| 10.8°C Dublin

'Poison Dwarf' Triple killer and former UVF deputy commander Denis McClean dies

The loyalist was also part of the UVF team which bombed Dublin and Monaghan, claiming the lives of 33 people


UVF killer Denis McClean who died this week.

UVF killer Denis McClean who died this week.

UVF killer Denis McClean who died this week.

A loyalist triple killer – who was also part of the UVF team which bombed Dublin and Monaghan – has died.

Diminutive Denis McClean (74) passed away this week after a short illness. He had been suffering from severe respiratory and circulation problems brought on by diabetes.

Although he was unable to walk without the aid of a Zimmer frame, until recently McClean attended events in the Shankill area held in honour of loyalist lifers.

At the time of his arrest in 1988, McClean – of Northland Street – was a deputy commander in the UVF.

He was sent down for 400 years when he appeared before the Crown Court in Belfast, where he confessed to catalogue of loyalist terror crimes including three murders.

The UVF man pleaded guilty to:

  • Three murders
  • The manslaughter of a police woman in a bomb attack in Bangor.
  • Six attempted murders
  • Bomb making
  • Possessions of guns and bombs
  • Membership of the UVF


The aftermath of the Dublin bombing

The aftermath of the Dublin bombing

The aftermath of the Dublin bombing

Ironically, McClean was never convicted of his role in a series of car bomb attacks in Dublin and Monaghan which claimed the lives of 33 people.

The 1974 Dublin/Monaghan atrocities resulted in the biggest loss of life in a single day during the entire Troubles.

Behind bars, moustachioed McClean, who was only 5ft tall, was known by a series of nicknames, including ‘The Poison Dwarf.

But he was also known as ‘Hate-the-World’ as a result of his inability to adjust to life on the loyalist wings of the Maze Prison.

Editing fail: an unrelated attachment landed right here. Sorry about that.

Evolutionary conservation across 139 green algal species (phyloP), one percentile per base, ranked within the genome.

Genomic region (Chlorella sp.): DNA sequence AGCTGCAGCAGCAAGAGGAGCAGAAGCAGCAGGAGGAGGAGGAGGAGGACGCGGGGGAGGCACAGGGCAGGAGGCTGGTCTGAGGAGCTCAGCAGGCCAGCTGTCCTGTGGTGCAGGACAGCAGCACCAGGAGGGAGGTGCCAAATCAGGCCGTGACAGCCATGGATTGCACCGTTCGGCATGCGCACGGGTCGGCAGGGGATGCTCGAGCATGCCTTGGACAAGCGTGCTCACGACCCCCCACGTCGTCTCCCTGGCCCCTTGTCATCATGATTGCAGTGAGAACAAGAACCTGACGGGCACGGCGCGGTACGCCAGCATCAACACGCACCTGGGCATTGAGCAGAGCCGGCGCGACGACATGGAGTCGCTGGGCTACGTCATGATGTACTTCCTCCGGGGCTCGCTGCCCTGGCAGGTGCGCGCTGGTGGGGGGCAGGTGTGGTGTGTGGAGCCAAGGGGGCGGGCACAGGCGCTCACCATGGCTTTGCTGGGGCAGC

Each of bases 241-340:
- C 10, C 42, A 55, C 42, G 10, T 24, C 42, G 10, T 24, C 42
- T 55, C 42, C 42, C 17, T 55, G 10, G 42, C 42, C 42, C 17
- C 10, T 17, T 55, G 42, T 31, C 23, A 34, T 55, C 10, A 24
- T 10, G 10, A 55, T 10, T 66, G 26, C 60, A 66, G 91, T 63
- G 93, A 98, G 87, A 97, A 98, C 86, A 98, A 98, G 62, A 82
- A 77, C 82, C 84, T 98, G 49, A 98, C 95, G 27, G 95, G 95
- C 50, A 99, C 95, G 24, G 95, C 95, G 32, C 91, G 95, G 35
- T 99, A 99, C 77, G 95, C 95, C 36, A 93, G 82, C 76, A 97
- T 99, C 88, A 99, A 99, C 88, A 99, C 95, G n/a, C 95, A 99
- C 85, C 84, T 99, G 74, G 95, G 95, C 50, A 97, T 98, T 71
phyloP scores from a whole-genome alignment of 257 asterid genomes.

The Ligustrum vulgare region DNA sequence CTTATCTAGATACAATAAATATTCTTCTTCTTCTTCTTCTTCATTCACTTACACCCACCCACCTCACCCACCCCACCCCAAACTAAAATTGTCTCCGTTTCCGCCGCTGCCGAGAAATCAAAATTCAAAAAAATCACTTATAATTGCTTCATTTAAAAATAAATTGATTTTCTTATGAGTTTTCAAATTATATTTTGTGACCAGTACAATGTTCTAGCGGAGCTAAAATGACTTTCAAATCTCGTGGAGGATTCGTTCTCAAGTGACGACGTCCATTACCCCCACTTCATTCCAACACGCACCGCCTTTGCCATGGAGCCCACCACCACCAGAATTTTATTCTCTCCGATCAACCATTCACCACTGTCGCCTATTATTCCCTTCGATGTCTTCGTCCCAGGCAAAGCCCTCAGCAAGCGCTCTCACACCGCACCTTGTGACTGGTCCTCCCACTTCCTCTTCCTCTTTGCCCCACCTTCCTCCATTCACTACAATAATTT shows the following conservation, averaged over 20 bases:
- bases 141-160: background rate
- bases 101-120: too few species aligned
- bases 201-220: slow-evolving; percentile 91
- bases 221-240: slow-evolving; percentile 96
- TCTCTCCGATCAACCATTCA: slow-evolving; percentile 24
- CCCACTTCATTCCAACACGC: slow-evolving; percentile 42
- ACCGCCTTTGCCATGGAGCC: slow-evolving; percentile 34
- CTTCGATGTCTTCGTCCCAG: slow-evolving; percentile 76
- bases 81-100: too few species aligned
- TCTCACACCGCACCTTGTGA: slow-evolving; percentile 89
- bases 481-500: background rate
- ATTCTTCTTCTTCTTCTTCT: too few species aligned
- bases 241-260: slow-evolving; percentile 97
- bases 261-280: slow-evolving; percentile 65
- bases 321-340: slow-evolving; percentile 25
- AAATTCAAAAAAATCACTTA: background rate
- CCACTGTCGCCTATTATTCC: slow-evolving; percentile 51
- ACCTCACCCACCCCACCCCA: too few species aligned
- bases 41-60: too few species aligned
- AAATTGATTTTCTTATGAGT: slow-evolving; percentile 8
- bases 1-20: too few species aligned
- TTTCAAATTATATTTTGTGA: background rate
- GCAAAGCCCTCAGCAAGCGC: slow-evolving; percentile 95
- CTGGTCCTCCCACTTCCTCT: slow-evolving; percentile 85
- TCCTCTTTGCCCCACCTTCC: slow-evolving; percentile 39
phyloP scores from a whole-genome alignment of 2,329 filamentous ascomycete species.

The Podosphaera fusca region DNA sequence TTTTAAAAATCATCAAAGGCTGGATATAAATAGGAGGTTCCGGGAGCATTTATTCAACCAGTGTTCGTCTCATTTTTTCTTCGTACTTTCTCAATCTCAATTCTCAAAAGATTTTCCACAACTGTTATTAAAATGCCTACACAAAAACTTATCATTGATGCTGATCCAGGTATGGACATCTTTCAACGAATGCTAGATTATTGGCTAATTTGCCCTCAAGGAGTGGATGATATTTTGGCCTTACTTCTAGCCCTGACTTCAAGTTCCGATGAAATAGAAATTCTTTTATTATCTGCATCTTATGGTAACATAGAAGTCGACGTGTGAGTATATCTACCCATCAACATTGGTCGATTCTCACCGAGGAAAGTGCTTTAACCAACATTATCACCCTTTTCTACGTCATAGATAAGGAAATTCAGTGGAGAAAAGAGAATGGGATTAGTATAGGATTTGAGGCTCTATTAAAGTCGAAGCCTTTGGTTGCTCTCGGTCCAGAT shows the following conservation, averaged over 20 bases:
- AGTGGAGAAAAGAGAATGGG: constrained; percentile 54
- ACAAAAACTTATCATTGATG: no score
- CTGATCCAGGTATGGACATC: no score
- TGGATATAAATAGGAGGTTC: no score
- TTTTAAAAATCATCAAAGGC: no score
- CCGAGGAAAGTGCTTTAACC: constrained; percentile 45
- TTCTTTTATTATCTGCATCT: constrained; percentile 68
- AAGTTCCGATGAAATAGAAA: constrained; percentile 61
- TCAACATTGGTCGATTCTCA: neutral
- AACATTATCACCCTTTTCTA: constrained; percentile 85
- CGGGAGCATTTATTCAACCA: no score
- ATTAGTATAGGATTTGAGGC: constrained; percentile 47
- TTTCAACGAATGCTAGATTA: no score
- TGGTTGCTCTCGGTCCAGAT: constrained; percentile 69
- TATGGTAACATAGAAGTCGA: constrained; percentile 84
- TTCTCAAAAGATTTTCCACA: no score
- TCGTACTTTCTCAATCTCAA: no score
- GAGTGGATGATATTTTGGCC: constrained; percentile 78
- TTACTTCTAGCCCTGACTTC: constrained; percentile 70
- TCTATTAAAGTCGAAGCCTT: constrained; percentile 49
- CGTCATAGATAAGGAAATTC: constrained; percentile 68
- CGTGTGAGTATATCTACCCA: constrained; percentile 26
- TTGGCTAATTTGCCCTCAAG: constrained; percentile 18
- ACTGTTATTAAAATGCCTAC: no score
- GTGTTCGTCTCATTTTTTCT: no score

“There was only one man responsible for Denis McClean getting 400 years and that was himself. He signed a statement admitting everything except Dublin/Monaghan, which he wasn’t even questioned about,” a loyalist source told us.

Sunday World Newsletter

Sign up for the latest news and updates

This field is required This field is required

Sentencing Denis McClean to three life sentences, Lord Justice MacDermott told him he had been convicted of “an appalling catalogue of terrorist crime”.

But after serving just over 10 years in jail, lady luck shone once again on the ruthless killer.

Because along with hundreds of other paramilitary prisoners, McClean walked free from the Maze under the terms of the Good Friday Agreement.

Denis McClean was just 22 when he played a major role in the Dublin/Monaghan bomb atrocities.

A series of no-warning car bombs in Dublin city centre and another near the border in Monaghan town later the same day claimed the lives of 33 innocent people in May 1974.

McClean was suspected of stealing two cars used in the attacks as well as manufacturing at least one of the explosive devices.

On October 31 1984, Denis McClean led a UVF assassination squad into the home of Catholic taxi driver Harry Muldoon in the Mountainview area of north Belfast.

Mr Muldoon’s daughter, 21 year-old Angela, watched as McClean shot her father dead.

Six years before, Harry Muldoon’s wife had died and he had raised their two daughters on his own. His other daughter was just 11 years of age when her father was gunned down in the family home.

Recalling the night McClean and his UVF murder gang brought death to the Muldoon home, Angela said: “At first I thought it was thunder and lightning.

“My daddy was lying on the stairs and one of them was hitting him with a gun. I saw two gunmen. My daddy shouted ‘Get the police’. They chased him into my bedroom where they shot him dead.”

When Denis McClean was released from jail early, Angela told reporters: “Our family wants to see the peace process work.

“But it is slap in the face for us when prisoners are being offered compensation and taken around pubs and clubs and treated like national heroes.”

McClean was also convicted of killing the first female RUC officer to lose here life in the Troubles.

He also pleaded guilty to the murder of 62 year-old Protestant William Wallace.

Download the Sunday World app

Now download the free app for all the latest Sunday World News, Crime, Irish Showbiz and Sport. Available on Apple and Android devices

Top Videos